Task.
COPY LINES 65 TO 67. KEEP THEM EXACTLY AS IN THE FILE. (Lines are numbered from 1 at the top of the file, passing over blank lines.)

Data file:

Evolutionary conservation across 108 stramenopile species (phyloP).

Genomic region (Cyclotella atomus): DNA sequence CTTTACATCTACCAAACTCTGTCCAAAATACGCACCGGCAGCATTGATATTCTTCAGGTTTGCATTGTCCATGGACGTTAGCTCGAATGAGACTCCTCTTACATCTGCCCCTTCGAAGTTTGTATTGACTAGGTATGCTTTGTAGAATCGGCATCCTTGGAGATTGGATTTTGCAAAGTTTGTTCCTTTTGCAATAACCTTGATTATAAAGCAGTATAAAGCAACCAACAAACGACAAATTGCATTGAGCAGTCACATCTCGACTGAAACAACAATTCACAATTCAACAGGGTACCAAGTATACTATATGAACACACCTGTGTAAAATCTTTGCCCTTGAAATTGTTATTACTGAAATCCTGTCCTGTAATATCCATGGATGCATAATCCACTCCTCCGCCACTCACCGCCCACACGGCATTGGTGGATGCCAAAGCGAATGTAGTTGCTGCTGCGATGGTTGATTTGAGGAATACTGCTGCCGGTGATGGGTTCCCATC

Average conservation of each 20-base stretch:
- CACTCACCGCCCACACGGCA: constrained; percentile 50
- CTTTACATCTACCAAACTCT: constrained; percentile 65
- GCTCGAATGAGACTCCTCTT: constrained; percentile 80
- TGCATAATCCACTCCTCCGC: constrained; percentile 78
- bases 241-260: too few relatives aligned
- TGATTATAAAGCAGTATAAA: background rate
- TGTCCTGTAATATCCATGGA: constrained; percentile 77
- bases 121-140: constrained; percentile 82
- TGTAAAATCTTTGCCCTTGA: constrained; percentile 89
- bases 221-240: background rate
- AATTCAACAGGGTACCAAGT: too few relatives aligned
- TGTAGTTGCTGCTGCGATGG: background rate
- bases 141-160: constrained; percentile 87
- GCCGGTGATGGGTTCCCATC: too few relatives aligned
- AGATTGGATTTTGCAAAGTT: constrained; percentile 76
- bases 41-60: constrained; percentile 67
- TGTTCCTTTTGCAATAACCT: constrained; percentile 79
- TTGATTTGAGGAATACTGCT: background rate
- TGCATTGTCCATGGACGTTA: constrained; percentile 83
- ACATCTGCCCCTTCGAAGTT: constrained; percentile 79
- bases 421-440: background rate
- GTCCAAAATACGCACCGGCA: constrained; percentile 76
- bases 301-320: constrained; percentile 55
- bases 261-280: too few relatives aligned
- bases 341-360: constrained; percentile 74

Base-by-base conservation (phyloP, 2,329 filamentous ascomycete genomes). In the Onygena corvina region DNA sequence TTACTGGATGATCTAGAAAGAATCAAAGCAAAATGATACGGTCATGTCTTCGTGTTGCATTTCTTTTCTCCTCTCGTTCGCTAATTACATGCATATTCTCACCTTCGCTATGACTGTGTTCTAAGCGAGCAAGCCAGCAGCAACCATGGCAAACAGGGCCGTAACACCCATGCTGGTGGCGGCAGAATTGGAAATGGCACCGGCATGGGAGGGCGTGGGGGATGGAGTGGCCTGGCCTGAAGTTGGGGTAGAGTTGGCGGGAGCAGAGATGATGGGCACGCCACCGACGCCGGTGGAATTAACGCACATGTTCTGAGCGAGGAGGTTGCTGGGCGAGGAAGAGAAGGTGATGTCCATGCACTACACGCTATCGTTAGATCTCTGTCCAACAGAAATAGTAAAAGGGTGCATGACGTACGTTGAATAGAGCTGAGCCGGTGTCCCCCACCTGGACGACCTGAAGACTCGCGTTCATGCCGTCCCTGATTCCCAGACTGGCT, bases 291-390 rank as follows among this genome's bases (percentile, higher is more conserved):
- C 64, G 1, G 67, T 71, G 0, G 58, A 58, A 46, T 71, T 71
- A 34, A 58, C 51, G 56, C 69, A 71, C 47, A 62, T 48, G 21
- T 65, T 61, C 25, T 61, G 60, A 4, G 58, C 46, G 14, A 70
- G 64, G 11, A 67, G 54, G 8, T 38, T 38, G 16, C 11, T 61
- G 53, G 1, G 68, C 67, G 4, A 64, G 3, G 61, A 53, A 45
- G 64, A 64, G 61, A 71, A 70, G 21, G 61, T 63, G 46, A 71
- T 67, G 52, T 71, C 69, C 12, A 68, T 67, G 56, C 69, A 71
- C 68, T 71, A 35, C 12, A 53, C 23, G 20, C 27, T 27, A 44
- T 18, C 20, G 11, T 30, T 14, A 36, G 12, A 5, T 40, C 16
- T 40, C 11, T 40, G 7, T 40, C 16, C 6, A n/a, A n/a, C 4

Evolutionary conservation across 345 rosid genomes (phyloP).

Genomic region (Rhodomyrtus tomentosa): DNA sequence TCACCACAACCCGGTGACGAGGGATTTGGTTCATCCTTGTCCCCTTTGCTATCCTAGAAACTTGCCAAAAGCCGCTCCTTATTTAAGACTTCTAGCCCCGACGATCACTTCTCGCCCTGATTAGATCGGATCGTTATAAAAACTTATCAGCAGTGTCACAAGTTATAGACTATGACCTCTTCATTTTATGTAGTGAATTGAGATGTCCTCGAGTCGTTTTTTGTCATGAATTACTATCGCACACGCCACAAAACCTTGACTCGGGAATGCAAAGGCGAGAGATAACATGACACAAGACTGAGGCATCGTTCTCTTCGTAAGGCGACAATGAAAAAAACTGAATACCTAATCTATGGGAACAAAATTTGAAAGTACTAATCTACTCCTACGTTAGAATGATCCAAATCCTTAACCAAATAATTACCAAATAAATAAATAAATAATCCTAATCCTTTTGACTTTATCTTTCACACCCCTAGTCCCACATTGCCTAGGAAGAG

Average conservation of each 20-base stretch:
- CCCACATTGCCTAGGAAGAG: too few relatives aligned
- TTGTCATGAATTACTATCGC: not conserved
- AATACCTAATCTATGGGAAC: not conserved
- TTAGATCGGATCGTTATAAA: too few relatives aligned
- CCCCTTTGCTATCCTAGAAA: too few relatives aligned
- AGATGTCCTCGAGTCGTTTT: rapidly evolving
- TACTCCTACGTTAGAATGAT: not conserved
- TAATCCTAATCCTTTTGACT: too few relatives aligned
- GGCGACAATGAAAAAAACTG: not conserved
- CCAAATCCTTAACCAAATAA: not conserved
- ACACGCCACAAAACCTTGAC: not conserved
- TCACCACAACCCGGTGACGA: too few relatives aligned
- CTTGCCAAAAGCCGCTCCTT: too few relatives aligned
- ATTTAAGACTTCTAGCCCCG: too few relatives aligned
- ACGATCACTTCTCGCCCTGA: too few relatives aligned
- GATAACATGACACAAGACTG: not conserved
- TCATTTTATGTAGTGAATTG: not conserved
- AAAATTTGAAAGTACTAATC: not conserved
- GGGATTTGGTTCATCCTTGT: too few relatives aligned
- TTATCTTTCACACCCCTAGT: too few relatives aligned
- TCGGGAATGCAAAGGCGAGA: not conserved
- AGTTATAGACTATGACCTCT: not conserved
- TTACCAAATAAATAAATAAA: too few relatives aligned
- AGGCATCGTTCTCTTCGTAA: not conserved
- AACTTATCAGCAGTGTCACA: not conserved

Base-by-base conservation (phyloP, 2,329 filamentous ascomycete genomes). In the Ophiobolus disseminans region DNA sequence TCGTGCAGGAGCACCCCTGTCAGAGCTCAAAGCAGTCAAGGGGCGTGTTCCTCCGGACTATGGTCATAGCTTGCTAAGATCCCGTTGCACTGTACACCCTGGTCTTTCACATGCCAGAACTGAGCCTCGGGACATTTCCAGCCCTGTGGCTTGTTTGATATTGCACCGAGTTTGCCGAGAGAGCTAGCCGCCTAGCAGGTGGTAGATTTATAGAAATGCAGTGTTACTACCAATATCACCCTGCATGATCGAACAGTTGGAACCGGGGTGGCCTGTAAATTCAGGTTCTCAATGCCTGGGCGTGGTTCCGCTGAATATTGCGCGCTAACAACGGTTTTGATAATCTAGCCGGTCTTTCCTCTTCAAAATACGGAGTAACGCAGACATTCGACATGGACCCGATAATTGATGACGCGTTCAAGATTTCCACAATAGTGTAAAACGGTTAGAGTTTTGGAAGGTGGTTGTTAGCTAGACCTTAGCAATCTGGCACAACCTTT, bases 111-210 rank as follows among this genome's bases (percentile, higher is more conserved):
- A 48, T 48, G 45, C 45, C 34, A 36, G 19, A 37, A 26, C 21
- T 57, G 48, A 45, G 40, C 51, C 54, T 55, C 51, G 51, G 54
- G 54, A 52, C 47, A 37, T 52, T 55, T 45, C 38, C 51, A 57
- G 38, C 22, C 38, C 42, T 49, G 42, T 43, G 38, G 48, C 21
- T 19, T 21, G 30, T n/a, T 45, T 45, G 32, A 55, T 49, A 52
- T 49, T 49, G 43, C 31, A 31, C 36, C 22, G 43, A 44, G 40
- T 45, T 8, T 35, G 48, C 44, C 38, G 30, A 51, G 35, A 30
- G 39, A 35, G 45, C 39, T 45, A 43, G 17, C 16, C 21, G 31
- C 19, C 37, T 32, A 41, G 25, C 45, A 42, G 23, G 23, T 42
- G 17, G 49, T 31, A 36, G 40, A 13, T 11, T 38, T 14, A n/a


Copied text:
- TTACCAAATAAATAAATAAA: too few relatives aligned
- AGGCATCGTTCTCTTCGTAA: not conserved
- AACTTATCAGCAGTGTCACA: not conserved